East meets West in Amit Chaudhuri’s latest, set in ‘80s London. Ananda Sen is a young graduate student of poetry hoping for small measures of success, depending on his much older uncle Ranagamama, who has parked himself in a rent-stabilized bedsit for years, for companionship. Unfolding over the course of one Sunday afternoon, the story, in typical Chaudhuri style, is not packed with external events, focusing instead on the trials of displacement and non-conformity in a strange land. Uncle and nephew’s endless reflections occasionally feel too self-absorbed; nevertheless Chaudhuri’s gorgeous writing and insightful observations ultimately deliver a soulful novel.

Tuesday, February 24, 2015

When the Doves Disappeared by Sofi Oksanen

As the Second World War played out, the small country of Estonia saw multiple occupations by the Germans and the Soviets. Amid these rapidly shifting geopolitical realities, allegiances were difficult to forge but not so for the duplicitous Edgar Parts. Parts will stop short at almost nothing to plant himself on the winning team and Oksanen’s high-voltage prose, translated seamlessly from Finnish by Lola Rogers, unravels his cat-and-mouse games to stunning effect. The overlapping betrayals by multiple parties and shifting time settings can get confusing, but the story is a triumphant portrayal of the will to survive at any cost.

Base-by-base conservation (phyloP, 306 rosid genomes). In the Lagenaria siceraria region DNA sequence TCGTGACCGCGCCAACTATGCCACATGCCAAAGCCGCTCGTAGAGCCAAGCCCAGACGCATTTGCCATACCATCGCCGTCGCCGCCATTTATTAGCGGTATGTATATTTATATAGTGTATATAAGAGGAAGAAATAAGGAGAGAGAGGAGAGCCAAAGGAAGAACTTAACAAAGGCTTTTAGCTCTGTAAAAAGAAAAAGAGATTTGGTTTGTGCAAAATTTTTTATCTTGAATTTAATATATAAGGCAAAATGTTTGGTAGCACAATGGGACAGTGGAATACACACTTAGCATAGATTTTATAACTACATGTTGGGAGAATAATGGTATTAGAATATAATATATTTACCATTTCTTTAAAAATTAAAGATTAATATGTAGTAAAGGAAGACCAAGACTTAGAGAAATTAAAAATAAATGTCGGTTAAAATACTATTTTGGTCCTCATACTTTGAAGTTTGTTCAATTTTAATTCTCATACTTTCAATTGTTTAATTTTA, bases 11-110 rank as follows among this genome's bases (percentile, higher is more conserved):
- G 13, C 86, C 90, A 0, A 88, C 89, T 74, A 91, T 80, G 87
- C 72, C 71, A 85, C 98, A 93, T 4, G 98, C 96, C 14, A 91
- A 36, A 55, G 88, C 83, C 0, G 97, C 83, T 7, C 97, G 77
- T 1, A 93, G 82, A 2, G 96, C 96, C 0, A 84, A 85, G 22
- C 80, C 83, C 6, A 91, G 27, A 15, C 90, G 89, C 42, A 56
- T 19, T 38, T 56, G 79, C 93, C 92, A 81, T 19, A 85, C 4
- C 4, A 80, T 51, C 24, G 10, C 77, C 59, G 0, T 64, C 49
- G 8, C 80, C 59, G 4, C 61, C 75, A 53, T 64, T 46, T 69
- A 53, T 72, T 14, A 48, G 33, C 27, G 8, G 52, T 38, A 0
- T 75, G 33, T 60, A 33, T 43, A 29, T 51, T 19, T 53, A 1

Thursday, February 12, 2015

Black River by S. M. Hulse

The rugged Montana countryside serves as a perfect backdrop for this emotionally wrenching story about a prodigal son holding on to vestiges of faith in the wake of devastating tragedy. Wes Carver has a troubled past that is seared into him -- quite literally. Early on he loses the anchor in his life, his wife Claire. Worse, he must wrestle with the concept of forgiveness. At times Wes and his son Dennis veer too close to the strong and silent stereotype but the relationships that form the crux of this debut are beautifully rendered and a joy to watch evolve.

Tuesday, February 3, 2015